2 Incidents Reported at Nuclear Plant Near Lake Anna
Saturday, March 10, 2007
Two equipment failures at the North Anna Power Station about 80 miles south of Washington have been reported to the Nuclear Regulatory Commission within the past 10 days, agency officials said yesterday.
In the most recent incident, part of a cable that sends electricity to one of three transformers at the nuclear power facility failed, automatically triggering an emergency diesel generator, said officials for the NRC and for Dominion Power, which owns and operates the plant.
Agency and company officials said that during the malfunction, which occurred early Wednesday, the plant maintained full power at all times. They said the incident never endangered the public.
The transformers provide energy to special electrical circuits and pumps at the station's water intake system from adjacent Lake Anna, said Jim Norvelle, a spokesman for Dominion Power.
Lake Anna is a popular second-home and vacation spot for Washington area residents.
Norvelle said NRC inspectors are looking into the incident along with company officials, but he said investigators are unsure what caused the malfunction.
"The unit did not stop operating at 100 percent power," Norvelle said. "All systems responded as expected and as they are required to do."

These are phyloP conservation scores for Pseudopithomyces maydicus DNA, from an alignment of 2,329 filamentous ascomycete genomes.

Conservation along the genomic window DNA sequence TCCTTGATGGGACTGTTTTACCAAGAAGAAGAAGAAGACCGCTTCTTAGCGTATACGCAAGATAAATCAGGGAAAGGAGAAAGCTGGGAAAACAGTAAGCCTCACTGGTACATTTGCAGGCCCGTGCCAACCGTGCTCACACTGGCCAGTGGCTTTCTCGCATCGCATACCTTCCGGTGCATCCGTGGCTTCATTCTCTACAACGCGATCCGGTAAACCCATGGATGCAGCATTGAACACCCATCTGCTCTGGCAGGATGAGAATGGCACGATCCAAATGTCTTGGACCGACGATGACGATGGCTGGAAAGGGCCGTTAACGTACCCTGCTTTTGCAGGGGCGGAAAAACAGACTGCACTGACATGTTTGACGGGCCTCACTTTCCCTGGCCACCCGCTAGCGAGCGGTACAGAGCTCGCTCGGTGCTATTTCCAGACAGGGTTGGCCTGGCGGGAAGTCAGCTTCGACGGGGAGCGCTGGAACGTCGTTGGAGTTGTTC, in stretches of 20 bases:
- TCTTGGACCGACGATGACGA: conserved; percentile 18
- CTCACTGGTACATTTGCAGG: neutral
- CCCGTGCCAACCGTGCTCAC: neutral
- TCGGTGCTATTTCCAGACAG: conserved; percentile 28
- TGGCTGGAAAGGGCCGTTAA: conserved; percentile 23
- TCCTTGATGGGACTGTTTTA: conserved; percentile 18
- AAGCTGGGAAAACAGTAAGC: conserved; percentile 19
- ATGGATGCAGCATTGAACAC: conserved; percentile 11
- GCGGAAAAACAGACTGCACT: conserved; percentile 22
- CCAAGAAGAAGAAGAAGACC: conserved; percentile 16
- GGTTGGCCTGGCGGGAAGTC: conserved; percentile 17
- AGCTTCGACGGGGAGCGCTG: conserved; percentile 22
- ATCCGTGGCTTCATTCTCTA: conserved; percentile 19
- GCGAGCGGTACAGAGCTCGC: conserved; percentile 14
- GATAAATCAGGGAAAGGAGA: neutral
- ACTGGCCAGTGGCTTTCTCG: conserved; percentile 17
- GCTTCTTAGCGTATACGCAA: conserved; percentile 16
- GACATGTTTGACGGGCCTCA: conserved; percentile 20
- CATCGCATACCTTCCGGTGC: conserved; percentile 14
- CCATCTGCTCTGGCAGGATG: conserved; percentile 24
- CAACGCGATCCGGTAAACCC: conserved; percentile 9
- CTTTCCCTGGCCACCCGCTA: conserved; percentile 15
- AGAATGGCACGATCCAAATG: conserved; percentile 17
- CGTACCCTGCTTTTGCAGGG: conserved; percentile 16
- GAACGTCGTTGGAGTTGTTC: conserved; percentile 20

A smaller problem occurred Feb. 27, when a special reserve safety system briefly failed. Repairs were completed four hours later, Norvelle said. Investigators are still trying to determine the cause of that failure. Both incidents occurred in the power plant's Unit 2, officials said.
The incidents were reported in keeping with the NRC's strict rules about communicating failures at the plants it monitors.
"In both cases, these were of very low safety significance," said Ken Clark, a spokesman for the NRC in Atlanta. Referring to the latest incident, he added: "It didn't cause the plant to shut down, and it didn't impact operations of the unit."
NRC officials said that such incidents are rare at the Louisa County plant, which they said is safe.
"This type of cable failure is not routine; it's not normal," said Gene Guthrie, a branch chief for the NRC's Virginia operations.
Open since 1978, the plant, which sits on 1,000 acres about 50 miles northwest of Richmond, can generate enough electricity to power more than 450,000 houses, officials said.
The incidents come as Dominion continues to explore the expensive and time-consuming process of building two more reactors on the site, plans that have generated concern from some residents and anti-nuclear activists.
Others argue that the plant is a boon to the economy because it contributes millions in annual tax revenue to the county. The plant provides 900 jobs, the largest employer in Louisa.
Residents recently participated in a forum held by state officials to gauge feelings about the possible expansion. A final safety evaluation and an environmental impact statement for the expansion permit were issued late last year, according to state records.
Norvelle said that a final environmental impact statement found that adding reactors at the plant would not present significant environmental concerns. The report also said that the NRC's staff recommends that the agency issue early site permits for proposed North Anna Units 3 and 4. The company must still obtain final approval from other NRC officials.
But Dominion officials said yesterday that they have not decided whether they want to build more reactors at North Anna; for now, they just want the option to do so.
The earliest a new reactor would be operational would be 2015, Norvelle said.